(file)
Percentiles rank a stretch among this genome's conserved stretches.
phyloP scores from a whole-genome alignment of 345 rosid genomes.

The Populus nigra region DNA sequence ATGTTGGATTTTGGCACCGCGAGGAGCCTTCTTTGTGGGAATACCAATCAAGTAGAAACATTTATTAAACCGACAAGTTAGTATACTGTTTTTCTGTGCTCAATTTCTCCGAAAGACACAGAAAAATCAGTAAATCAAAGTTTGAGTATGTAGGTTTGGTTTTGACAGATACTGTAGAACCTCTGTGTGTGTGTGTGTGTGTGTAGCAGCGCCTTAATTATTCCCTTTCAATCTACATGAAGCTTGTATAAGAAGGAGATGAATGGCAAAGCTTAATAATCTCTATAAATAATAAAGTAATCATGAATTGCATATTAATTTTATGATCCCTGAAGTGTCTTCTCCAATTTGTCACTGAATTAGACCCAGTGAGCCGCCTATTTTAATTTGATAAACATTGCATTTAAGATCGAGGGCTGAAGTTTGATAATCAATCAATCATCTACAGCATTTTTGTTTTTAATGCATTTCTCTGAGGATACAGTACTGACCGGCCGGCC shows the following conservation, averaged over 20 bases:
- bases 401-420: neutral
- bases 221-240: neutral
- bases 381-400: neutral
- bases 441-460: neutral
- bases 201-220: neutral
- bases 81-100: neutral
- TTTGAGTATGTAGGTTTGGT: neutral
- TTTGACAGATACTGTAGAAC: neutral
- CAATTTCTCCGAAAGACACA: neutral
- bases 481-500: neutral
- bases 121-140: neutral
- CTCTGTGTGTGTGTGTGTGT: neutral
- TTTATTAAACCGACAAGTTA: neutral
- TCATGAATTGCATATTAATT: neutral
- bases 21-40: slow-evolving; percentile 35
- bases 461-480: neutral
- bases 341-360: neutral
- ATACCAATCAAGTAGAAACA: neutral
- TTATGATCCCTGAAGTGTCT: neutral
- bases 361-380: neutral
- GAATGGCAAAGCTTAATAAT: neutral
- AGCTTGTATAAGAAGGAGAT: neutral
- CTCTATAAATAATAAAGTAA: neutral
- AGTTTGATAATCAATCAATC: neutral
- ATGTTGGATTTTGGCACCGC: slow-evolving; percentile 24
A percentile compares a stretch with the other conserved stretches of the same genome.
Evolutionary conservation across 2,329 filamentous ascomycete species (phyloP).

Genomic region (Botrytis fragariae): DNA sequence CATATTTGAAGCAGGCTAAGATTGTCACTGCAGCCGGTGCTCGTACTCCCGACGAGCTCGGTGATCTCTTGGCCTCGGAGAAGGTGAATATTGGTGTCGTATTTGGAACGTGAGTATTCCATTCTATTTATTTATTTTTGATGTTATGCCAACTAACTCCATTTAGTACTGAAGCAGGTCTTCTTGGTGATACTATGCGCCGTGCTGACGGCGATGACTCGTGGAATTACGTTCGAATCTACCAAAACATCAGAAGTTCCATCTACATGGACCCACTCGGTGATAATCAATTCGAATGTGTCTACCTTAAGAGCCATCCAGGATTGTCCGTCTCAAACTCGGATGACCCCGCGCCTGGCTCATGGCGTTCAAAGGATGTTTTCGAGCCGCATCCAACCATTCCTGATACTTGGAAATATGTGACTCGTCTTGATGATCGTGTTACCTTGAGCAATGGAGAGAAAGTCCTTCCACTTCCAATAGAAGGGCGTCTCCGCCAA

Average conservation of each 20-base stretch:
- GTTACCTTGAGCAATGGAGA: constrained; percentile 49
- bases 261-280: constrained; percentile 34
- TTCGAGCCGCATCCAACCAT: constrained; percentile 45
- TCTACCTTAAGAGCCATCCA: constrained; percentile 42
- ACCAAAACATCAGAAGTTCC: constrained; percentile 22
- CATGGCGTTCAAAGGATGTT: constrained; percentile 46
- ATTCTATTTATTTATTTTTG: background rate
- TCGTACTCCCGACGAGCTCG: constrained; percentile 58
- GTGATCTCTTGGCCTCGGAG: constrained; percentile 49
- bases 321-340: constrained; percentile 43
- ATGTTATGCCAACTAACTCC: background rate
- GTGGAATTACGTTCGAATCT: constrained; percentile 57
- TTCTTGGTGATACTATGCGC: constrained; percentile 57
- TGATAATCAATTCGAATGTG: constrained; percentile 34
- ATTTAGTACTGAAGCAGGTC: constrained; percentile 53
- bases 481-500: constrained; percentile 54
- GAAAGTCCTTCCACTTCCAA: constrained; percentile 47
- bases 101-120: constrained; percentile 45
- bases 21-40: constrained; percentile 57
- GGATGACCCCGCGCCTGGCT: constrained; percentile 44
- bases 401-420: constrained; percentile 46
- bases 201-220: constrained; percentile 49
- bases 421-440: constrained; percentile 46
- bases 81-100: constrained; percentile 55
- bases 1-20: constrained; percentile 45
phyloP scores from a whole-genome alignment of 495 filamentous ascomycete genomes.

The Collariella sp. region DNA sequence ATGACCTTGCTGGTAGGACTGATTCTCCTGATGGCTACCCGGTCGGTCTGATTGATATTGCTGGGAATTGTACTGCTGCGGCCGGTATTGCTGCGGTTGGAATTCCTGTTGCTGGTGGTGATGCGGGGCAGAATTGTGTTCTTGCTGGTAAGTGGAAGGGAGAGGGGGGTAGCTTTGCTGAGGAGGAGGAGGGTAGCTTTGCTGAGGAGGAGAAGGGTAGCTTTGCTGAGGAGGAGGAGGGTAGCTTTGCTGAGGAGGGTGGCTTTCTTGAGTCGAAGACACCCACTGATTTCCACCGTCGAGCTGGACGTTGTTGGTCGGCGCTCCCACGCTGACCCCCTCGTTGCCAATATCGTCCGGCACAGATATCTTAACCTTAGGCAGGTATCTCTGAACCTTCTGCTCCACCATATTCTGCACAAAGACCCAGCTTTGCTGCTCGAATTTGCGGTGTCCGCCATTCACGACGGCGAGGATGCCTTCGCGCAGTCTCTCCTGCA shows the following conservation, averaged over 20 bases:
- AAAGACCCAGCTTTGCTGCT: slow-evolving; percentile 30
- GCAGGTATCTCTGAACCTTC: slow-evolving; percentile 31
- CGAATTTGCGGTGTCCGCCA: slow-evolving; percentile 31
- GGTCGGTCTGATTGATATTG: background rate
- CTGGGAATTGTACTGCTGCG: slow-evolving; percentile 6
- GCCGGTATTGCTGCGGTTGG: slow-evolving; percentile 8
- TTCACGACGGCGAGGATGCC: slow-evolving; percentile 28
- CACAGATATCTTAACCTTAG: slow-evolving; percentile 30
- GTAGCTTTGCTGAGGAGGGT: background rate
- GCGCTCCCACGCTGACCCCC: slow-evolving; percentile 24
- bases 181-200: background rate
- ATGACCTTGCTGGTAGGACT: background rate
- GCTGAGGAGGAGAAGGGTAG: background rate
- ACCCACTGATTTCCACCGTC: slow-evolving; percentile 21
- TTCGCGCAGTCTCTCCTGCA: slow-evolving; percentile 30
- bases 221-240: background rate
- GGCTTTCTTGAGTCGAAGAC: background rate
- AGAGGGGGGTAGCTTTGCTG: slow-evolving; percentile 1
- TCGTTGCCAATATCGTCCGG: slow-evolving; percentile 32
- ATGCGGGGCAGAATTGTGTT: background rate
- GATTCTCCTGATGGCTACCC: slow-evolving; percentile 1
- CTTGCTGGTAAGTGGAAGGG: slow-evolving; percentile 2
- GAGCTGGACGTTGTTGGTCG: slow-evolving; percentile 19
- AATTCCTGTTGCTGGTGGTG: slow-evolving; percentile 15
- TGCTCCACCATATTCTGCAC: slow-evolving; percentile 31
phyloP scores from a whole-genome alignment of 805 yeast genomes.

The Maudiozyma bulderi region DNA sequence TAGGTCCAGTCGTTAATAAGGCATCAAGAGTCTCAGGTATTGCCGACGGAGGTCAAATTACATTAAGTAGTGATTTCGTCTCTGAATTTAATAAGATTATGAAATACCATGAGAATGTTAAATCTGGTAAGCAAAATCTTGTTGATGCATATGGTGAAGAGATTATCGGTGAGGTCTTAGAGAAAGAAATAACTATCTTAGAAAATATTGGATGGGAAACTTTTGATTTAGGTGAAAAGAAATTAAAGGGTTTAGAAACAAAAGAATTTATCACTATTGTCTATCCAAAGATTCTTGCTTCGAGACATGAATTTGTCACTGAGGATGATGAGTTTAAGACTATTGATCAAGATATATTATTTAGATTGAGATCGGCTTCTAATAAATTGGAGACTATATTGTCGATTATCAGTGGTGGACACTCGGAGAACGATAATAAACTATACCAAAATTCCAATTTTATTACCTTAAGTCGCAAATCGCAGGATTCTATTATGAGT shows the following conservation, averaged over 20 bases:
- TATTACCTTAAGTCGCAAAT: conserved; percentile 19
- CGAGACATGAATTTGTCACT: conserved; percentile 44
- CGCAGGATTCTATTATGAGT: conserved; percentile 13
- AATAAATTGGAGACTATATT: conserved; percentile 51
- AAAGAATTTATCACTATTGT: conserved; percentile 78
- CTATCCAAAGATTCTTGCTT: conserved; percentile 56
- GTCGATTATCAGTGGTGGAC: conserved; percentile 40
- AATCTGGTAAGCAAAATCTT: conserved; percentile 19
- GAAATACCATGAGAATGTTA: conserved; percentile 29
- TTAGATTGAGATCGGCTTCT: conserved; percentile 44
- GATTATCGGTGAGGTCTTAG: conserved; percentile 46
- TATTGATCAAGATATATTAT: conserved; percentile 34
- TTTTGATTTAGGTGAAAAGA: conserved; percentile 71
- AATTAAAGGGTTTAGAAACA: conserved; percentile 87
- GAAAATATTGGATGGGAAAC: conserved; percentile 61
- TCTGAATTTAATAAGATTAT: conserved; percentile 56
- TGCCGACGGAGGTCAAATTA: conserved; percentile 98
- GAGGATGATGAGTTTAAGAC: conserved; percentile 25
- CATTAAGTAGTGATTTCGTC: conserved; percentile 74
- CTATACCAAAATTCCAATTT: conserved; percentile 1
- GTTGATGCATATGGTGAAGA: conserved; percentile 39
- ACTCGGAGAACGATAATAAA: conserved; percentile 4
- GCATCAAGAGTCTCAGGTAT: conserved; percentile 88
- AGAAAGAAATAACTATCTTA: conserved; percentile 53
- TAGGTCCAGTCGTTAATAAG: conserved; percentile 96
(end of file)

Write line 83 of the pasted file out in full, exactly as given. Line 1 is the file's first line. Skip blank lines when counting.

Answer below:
- AATTCCTGTTGCTGGTGGTG: slow-evolving; percentile 15